Wednesday, July 30, 2008

Comedy of Errors and Identity Crisis

Last week I had the tilt-a-whirl test. Because I had been wrongly instructed to go to the main admissions desk and no one there would listen to my objections that I was having an outpatient procedure (this was in the computer record), I was checked into the hospital. I refused to sign the blanket consent form that you agree to any medical procedures the hospital wishes to perform and wrote that I wanted informed consent for anything (in an emergency, I would waive this right). I was told that I could not sign just part of the form and the admissions person wrote "patient refused to sign." There was no option for informed consent under reasonable conditions. I haven't seen a blanket consent form before, but that's scary! On the same form, there was a blanket consent that you agreed your records could be used for any medical studies that you "couldn't" refuse to sign (my guess is they'd use your records if they wanted to anyway or refuse to treat you/admit you if you refused). I asked for the ethics committee phone number.

Instead, perhaps as punishment, I was asked if I wanted a private or semiprivate room. I said I wasn't supposed to be assigned to a room, but was there for an outpatient procedure. The admissions person said okay, and then took me to private room 216 even after I again clarified which test I was to have and that I was not staying overnight. I'm not even sure which department I was taken to (the department for noncompliant patients who ask questions, probably) I continued to insist I was in the wrong place, but no one listened. People kept asking where my husband was and said that he needed to take my "valuables" (I doubt anyone would bother to steal my plain gold wedding band). I refused to change into a gown as instructed and phoned my husband for assistance. Fortunately the RN in charge of the test didn't assume I was a "no show" and went looking for me, wheelchair in tow since it's a long way across the hospital. The admissions desk told her I had not arrived when she called them repeatedly. I had brought my own scooter, thank goodness.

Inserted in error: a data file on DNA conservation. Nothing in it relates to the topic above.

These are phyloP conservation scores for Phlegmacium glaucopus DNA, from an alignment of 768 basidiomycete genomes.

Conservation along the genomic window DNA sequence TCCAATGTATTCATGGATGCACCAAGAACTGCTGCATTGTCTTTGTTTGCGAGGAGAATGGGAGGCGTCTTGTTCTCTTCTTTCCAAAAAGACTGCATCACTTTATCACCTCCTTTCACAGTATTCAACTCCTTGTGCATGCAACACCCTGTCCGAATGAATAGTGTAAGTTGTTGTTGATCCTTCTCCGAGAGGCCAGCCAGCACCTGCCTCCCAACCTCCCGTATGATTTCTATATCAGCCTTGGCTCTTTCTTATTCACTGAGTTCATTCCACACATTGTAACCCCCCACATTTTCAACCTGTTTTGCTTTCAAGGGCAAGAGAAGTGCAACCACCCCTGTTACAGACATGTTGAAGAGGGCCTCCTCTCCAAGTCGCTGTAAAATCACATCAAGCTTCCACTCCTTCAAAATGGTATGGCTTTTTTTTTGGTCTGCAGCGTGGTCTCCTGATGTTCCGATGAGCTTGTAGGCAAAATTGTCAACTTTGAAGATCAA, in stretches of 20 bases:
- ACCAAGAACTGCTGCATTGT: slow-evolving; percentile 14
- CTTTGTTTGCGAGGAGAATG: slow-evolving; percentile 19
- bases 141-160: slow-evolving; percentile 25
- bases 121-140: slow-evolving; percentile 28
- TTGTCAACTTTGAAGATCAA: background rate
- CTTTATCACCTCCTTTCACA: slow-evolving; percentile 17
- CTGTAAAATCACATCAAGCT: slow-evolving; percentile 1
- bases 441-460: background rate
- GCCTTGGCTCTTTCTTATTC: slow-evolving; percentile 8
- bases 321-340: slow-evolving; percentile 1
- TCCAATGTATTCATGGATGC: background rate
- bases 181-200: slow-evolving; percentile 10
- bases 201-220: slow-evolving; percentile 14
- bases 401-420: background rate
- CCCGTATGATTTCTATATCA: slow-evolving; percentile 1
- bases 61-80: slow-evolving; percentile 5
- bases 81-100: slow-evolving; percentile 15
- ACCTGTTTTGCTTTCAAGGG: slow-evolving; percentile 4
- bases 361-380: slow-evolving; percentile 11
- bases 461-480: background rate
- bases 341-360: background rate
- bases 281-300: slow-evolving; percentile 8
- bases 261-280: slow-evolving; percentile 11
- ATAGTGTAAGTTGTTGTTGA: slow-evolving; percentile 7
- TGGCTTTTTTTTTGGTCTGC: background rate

Suddenly I can see how big medical mistakes happen. Damn, when a very lucid patient tells people what procedure they're having done and that they're not supposed to be there overnight but more like an hour and *no one will listen* then there is something really wrong with the medical system. I only escaped with the help of the RN in charge.

The test was relatively uneventful except for the RN, who really did enjoy being in charge, not having enough respect for my modesty. I felt unnerved at points, I'd rather not say why. After the electrophysiologist arrived, we determined we knew each other from being in the same university honors program at the same time. Cool to see that other people have done something really useful with themselves other than developed medical conditions. Blood pressure drop, extreme nausea and wooziness with the nitroglycerin right at the end of the test. I found out firsthand why you're not supposed to eat 6 hours in advance, and it doesn't have anything to do with the test results. Any cookies would have been hurled. The conclusion is confirmed that I don't have a cardiac/autonomic problem causing the passing out and near passing out, but that it's from pain, though pain medicine will also lower my blood pressure. So I'm supposed to control my pain as much as possible without pain medicine, which means padded walls or the use of the scooter. The cardiologist stopped by since he runs cardiac caths on Tuesdays and reiterated what the electrophysiologist said. He turned bright red for God knows what reason, I hope it wasn't anything with the RN and her weirdness and hope she me adequately covered, though strapped in so as not to fall if passed out, I couldn't really do much anyway. News alert to medical professionals: just because you've seen everything doesn't mean it's not an issue to us who would never purposefully put ourselves on exhibition.